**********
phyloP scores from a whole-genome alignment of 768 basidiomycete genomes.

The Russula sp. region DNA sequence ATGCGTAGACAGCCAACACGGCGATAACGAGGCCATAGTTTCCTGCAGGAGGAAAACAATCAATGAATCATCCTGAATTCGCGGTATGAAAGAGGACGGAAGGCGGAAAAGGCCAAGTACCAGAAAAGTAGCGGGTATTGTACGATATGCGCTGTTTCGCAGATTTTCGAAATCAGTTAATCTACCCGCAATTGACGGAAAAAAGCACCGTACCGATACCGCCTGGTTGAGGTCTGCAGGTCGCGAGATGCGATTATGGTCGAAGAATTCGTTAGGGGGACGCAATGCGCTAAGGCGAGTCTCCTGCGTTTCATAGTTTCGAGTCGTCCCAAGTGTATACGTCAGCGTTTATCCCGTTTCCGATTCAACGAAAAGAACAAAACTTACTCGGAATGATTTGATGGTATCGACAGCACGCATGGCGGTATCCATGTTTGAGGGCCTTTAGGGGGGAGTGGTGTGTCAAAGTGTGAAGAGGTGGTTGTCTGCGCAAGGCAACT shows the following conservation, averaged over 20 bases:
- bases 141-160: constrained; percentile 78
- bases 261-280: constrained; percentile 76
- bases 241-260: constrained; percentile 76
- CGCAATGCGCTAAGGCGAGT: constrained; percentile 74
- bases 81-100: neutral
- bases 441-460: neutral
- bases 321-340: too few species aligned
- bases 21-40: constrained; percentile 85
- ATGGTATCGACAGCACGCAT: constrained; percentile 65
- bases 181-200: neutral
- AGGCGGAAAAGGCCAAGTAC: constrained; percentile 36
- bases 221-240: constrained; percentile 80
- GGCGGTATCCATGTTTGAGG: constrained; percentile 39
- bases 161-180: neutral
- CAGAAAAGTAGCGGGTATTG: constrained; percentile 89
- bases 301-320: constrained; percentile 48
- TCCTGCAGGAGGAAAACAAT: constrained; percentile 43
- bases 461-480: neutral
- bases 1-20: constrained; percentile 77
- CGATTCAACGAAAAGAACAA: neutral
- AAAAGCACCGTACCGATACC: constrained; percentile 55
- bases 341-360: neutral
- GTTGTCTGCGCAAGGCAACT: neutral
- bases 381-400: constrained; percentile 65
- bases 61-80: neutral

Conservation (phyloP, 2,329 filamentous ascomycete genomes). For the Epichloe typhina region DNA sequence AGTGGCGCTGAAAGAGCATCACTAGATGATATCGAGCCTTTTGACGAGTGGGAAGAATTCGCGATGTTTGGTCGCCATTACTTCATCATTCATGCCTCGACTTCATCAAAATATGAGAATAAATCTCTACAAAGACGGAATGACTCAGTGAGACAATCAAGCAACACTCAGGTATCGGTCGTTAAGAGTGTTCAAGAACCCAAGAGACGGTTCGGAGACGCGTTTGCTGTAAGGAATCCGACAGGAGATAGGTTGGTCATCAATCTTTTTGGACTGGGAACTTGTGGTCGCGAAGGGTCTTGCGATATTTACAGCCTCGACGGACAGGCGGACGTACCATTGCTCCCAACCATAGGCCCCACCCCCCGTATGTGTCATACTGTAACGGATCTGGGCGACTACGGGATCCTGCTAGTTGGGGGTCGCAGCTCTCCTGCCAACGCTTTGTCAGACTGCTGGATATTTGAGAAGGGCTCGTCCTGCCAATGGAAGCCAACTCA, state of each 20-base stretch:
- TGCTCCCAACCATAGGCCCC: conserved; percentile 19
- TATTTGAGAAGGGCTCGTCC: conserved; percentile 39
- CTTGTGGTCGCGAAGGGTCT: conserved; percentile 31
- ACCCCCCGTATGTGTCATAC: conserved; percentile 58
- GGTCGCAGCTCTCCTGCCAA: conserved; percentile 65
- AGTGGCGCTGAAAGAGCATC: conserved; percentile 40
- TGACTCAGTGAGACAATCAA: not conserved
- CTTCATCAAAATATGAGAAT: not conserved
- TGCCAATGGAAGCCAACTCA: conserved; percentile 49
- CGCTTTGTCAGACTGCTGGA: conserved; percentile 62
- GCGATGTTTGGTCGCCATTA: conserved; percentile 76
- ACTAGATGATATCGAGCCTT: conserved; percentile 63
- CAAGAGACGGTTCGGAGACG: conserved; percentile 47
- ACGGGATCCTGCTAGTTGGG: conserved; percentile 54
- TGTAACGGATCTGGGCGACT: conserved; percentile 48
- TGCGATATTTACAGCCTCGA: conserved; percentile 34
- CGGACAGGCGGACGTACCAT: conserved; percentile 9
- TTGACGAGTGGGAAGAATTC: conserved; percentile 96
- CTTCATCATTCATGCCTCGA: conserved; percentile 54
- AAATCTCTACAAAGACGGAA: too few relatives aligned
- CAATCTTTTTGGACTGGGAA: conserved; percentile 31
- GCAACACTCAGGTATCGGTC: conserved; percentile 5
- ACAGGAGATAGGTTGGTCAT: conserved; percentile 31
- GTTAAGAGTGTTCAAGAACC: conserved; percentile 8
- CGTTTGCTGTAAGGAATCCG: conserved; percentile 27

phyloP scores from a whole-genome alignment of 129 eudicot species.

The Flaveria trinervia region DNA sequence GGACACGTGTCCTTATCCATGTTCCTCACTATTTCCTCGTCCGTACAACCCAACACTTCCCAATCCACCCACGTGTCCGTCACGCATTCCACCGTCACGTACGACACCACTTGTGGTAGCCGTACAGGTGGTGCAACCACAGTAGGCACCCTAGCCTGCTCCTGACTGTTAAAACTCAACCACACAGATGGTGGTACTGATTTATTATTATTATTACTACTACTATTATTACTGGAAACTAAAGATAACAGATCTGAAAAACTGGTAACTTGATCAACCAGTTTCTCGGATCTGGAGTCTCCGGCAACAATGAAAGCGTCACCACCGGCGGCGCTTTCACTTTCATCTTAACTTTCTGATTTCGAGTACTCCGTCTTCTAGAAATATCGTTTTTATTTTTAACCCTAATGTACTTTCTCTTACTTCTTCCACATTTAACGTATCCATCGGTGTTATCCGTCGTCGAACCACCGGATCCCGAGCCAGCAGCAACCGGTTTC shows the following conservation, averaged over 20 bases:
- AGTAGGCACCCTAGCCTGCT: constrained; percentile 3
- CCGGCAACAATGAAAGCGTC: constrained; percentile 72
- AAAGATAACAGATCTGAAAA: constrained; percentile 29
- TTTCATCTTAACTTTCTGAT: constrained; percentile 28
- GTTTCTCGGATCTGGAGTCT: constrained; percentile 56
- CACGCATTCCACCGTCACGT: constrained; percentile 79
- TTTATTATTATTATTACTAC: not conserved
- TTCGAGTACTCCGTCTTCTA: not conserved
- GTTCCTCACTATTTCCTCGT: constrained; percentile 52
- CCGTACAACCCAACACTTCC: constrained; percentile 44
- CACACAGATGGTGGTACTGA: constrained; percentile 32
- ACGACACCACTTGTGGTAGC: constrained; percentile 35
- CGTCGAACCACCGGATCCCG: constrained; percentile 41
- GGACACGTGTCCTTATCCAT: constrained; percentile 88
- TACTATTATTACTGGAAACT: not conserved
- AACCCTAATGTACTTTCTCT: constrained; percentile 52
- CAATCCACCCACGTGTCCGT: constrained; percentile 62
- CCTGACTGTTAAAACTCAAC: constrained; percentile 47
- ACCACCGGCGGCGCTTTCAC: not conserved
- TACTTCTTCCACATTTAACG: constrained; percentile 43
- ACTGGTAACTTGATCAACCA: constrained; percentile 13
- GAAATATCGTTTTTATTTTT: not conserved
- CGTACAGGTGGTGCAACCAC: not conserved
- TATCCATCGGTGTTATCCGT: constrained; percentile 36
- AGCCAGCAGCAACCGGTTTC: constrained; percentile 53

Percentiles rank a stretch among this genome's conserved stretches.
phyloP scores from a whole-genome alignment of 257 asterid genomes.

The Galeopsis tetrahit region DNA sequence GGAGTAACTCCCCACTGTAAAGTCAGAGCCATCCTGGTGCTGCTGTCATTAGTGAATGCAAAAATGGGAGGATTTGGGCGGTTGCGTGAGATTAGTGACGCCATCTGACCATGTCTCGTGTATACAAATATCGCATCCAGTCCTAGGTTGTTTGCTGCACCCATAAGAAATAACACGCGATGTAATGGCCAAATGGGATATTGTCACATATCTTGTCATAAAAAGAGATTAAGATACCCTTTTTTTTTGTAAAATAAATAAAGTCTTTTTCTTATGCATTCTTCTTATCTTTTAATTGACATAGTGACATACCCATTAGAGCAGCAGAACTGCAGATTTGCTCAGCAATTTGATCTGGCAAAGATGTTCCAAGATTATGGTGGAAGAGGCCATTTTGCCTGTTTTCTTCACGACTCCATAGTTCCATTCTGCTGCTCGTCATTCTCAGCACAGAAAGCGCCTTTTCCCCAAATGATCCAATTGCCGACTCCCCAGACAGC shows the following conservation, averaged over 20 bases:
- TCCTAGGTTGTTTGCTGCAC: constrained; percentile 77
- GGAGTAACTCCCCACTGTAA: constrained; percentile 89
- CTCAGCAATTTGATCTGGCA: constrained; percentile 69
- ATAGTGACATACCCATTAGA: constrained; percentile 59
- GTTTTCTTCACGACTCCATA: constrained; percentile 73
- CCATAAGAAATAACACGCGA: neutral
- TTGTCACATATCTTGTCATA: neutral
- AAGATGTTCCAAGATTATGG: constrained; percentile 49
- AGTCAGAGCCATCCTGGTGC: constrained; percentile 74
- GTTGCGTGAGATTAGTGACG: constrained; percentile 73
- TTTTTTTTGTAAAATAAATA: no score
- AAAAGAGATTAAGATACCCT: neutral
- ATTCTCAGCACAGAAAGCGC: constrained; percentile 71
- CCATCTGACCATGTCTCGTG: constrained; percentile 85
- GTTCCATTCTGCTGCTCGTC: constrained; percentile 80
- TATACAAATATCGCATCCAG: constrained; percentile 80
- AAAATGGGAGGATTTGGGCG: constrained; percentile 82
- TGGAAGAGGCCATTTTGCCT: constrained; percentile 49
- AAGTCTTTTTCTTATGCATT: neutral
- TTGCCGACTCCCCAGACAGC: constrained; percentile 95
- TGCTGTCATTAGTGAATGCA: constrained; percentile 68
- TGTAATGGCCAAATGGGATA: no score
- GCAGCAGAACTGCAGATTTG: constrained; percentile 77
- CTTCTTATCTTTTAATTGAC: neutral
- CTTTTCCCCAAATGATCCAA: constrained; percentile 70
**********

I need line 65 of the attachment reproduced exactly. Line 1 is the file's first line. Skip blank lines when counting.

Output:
- CCGTACAACCCAACACTTCC: constrained; percentile 44